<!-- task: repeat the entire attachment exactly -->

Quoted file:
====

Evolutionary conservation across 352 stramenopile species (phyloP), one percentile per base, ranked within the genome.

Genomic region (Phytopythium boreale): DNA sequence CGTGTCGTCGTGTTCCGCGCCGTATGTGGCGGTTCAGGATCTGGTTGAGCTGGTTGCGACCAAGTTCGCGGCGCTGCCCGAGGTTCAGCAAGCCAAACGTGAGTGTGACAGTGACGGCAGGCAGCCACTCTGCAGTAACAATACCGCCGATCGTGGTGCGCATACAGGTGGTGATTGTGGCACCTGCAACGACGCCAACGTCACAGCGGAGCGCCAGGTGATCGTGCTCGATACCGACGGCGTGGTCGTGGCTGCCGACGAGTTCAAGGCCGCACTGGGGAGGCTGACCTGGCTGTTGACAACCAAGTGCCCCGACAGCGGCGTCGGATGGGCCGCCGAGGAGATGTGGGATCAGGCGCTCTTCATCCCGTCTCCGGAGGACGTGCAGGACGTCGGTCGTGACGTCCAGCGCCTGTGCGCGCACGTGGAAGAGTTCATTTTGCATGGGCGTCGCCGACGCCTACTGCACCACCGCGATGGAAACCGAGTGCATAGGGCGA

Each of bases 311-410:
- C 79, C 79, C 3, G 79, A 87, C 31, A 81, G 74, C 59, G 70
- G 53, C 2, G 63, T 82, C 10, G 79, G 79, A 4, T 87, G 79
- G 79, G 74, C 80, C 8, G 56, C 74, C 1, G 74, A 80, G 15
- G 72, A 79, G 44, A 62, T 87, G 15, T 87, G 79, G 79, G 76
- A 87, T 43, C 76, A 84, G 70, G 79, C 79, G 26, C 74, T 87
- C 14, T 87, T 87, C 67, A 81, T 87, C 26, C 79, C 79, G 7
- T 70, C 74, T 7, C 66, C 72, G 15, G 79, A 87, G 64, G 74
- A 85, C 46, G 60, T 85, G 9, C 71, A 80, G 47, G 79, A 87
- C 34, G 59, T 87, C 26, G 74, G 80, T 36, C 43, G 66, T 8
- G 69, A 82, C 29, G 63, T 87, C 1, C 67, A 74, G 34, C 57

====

Evolutionary conservation across 352 stramenopile species (phyloP), one percentile per base, ranked within the genome.

Genomic region (Phytopythium boreale): DNA sequence CGTGTCGTCGTGTTCCGCGCCGTATGTGGCGGTTCAGGATCTGGTTGAGCTGGTTGCGACCAAGTTCGCGGCGCTGCCCGAGGTTCAGCAAGCCAAACGTGAGTGTGACAGTGACGGCAGGCAGCCACTCTGCAGTAACAATACCGCCGATCGTGGTGCGCATACAGGTGGTGATTGTGGCACCTGCAACGACGCCAACGTCACAGCGGAGCGCCAGGTGATCGTGCTCGATACCGACGGCGTGGTCGTGGCTGCCGACGAGTTCAAGGCCGCACTGGGGAGGCTGACCTGGCTGTTGACAACCAAGTGCCCCGACAGCGGCGTCGGATGGGCCGCCGAGGAGATGTGGGATCAGGCGCTCTTCATCCCGTCTCCGGAGGACGTGCAGGACGTCGGTCGTGACGTCCAGCGCCTGTGCGCGCACGTGGAAGAGTTCATTTTGCATGGGCGTCGCCGACGCCTACTGCACCACCGCGATGGAAACCGAGTGCATAGGGCGA

Each of bases 311-410:
- C 79, C 79, C 3, G 79, A 87, C 31, A 81, G 74, C 59, G 70
- G 53, C 2, G 63, T 82, C 10, G 79, G 79, A 4, T 87, G 79
- G 79, G 74, C 80, C 8, G 56, C 74, C 1, G 74, A 80, G 15
- G 72, A 79, G 44, A 62, T 87, G 15, T 87, G 79, G 79, G 76
- A 87, T 43, C 76, A 84, G 70, G 79, C 79, G 26, C 74, T 87
- C 14, T 87, T 87, C 67, A 81, T 87, C 26, C 79, C 79, G 7
- T 70, C 74, T 7, C 66, C 72, G 15, G 79, A 87, G 64, G 74
- A 85, C 46, G 60, T 85, G 9, C 71, A 80, G 47, G 79, A 87
- C 34, G 59, T 87, C 26, G 74, G 80, T 36, C 43, G 66, T 8
- G 69, A 82, C 29, G 63, T 87, C 1, C 67, A 74, G 34, C 57